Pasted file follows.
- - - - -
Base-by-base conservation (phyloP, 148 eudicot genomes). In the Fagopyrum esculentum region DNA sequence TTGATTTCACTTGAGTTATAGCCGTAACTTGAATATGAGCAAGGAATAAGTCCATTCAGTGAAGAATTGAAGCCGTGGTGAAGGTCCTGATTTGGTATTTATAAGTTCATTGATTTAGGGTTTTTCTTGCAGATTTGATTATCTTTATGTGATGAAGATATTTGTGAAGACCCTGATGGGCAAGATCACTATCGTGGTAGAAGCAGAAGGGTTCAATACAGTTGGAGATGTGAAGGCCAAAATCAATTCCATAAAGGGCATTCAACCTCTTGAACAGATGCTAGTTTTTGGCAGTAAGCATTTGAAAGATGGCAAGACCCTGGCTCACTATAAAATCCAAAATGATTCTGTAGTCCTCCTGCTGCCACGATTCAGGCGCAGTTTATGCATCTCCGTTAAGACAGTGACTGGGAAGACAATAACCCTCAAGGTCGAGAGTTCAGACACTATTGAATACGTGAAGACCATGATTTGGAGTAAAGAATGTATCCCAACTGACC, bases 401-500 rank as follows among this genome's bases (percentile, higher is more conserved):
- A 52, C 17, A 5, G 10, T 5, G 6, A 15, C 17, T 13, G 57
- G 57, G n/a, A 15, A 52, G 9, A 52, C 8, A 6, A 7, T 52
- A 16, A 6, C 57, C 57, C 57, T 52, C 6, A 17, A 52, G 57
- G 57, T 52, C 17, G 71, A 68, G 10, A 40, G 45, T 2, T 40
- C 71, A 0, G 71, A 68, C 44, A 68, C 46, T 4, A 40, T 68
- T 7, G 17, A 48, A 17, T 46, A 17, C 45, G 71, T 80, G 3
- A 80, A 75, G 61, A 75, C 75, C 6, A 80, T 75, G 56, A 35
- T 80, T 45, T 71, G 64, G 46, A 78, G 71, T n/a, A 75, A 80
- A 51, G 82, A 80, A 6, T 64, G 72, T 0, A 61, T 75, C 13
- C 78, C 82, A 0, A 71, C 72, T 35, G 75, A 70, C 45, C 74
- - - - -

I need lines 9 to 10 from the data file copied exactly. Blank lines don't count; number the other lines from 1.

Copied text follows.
- T 80, T 45, T 71, G 64, G 46, A 78, G 71, T n/a, A 75, A 80
- A 51, G 82, A 80, A 6, T 64, G 72, T 0, A 61, T 75, C 13